Wednesday, June 25, 2014

Barn Swallows

Barn swallows in the fog
The barn swallow, which is found worldwide is included in Massachusetts Audubon Big Barn Study along with cliff swallows.  Massachusetts Audubon State of the Birds study has shown the cliff swallow is a bird that is rapidly declining and needs urgent conservation action.  Barn swallows are showing signs of wide-ranging decline and in Canada, was added to the endangered list.

Last year at the Stone Barn, there were at least two nesting pairs of barn swallows.  One  pair was in the cellar and the other built its nest on the rail over the main large door of the stone barn.
Barn swallows nest in the cellar

Barn swallows nest on the rail

Barn swallows utilize mud balls and straw to make their cup-like nest.  The barn swallows can have two broods per year.
Barn swallow carrying a mud balls to the nest

Adding straw to the nest

This year, the only pair of barn swallows was nesting outside on the rail above the main door.  Barn swallows to try to nest in the cellar, but were driven out by the phoebes.
Location of the nest

Location of the nest

Both the male and female barn swallows have been very active in feeding five hungry chicks.  Both would come and go and feed one or another of the chicks.  Occasionally resting on the rail, and preening before flying out to capture more prey for the hungry youngsters.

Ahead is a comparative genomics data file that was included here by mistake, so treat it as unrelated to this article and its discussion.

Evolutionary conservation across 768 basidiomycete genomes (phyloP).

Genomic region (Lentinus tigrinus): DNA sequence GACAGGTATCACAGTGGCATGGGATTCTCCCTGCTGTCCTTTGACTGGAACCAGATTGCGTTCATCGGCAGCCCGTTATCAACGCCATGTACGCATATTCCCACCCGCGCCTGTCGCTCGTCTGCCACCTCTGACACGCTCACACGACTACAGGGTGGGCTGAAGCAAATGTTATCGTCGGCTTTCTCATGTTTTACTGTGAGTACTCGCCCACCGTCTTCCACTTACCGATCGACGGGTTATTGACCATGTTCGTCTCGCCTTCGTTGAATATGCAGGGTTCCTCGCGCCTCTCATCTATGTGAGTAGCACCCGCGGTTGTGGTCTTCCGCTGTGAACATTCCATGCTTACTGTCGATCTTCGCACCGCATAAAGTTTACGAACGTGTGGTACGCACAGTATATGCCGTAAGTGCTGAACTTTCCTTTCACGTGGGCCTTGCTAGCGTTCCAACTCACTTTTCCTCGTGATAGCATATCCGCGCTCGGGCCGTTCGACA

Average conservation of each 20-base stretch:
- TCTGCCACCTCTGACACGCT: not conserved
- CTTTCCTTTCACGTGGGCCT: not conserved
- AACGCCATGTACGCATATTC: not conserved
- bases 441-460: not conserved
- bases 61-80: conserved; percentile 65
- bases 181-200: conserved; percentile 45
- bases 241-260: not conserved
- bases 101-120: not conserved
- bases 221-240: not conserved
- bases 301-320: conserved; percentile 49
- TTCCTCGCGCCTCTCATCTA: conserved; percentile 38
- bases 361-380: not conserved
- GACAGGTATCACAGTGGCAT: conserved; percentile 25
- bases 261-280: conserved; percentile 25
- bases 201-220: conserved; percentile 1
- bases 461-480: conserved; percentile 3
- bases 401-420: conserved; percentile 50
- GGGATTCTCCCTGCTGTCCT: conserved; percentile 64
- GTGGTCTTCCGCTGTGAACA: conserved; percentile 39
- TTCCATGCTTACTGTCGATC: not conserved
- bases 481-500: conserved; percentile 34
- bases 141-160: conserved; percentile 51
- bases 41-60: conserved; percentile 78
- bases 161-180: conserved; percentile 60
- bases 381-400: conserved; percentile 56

Feeding the hungry ones

"We want food."

Adult taking a rest

Which one will I feed

This one gets fed
 My methodology for obtaining the pictures was as follows.  I utilize my 500 mm F/4 Nikon lens along with a 1.4 X tele-converter on a D3s body.  Because, the nest was in shadow, I used a higher ISO so that I keep my shutter speed up.  My app picture was set at F/8 and the shutter speed varied between 1/160 sec. and 1/800 sec., I checked my histogram to make sure that I was not blowing out highlights.  There was a picnic table and benches outside across from where the nest was and I placed my camera lens and tripod on the table, set my composition and tried a test shot.  Once I confirmed I had what I wanted.  I sat down and utilized a wired remote release the fire the camera so I can catch the adults coming into the nest and feeding.

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